In your life, you’ll have all sorts of relationships – with your family, your friends and even with civic groups and charitable organizations. But have you ever considered another key relationship – the one you have with money?
As you know, money can stir up strong emotions. You might get nervous about spending or feel concerned that you’re not investing enough. But you’ll actually help yourself by taking the emotions out of your saving, spending and investment decisions.
One way to do that is to develop a solid financial strategy, based on your goals, risk tolerance and time horizon. By sticking to a long-term strategy, you’ll be less likely to make impulsive money-related moves.
In your relationship with money, you don’t have to go it alone – you can enlist some help from your partner or other family members, who can help you keep on track toward your short- and long-term goals. You might also benefit by working with a financial professional.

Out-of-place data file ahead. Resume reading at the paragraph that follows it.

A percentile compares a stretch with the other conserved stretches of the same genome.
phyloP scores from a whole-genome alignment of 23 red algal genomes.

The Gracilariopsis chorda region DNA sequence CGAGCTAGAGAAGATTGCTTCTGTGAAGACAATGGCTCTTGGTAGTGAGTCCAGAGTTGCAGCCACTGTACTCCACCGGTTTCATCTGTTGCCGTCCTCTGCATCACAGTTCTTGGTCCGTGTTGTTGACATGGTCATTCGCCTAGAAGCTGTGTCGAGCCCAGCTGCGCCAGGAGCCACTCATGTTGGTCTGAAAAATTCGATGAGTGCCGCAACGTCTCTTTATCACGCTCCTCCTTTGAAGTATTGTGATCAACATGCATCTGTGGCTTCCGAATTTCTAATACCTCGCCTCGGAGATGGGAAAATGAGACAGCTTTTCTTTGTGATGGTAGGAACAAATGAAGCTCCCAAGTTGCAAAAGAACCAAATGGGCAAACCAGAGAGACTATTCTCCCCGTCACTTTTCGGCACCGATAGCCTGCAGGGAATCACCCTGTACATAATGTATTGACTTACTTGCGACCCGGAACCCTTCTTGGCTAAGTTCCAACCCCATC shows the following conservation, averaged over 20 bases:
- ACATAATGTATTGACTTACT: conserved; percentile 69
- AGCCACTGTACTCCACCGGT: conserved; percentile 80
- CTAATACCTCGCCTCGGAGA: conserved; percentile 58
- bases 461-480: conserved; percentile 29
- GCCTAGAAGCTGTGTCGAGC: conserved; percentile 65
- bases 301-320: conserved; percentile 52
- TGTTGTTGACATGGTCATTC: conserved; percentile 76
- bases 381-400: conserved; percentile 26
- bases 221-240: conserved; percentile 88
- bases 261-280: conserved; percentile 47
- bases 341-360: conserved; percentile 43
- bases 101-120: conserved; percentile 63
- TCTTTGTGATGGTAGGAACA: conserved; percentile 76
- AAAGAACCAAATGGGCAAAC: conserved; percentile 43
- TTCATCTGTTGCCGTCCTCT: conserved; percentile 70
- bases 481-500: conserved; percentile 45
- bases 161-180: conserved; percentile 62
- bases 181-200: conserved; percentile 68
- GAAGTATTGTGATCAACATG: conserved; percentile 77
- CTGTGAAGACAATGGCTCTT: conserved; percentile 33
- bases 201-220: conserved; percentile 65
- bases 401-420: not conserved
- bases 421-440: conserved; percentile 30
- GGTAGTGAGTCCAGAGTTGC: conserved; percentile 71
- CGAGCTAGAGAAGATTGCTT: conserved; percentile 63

Like all successful relationships, the one you have with money requires work. But you’ll find it’s worth the effort.
This article was written by Edward Jones for use by your local Edward Jones Financial Advisor, Casey Caliva, at Historical 30th & Fern.
Edward Jones, its employees and financial advisors cannot provide tax or legal advice. You should consult your attorney or qualified tax advisor regarding your situation.
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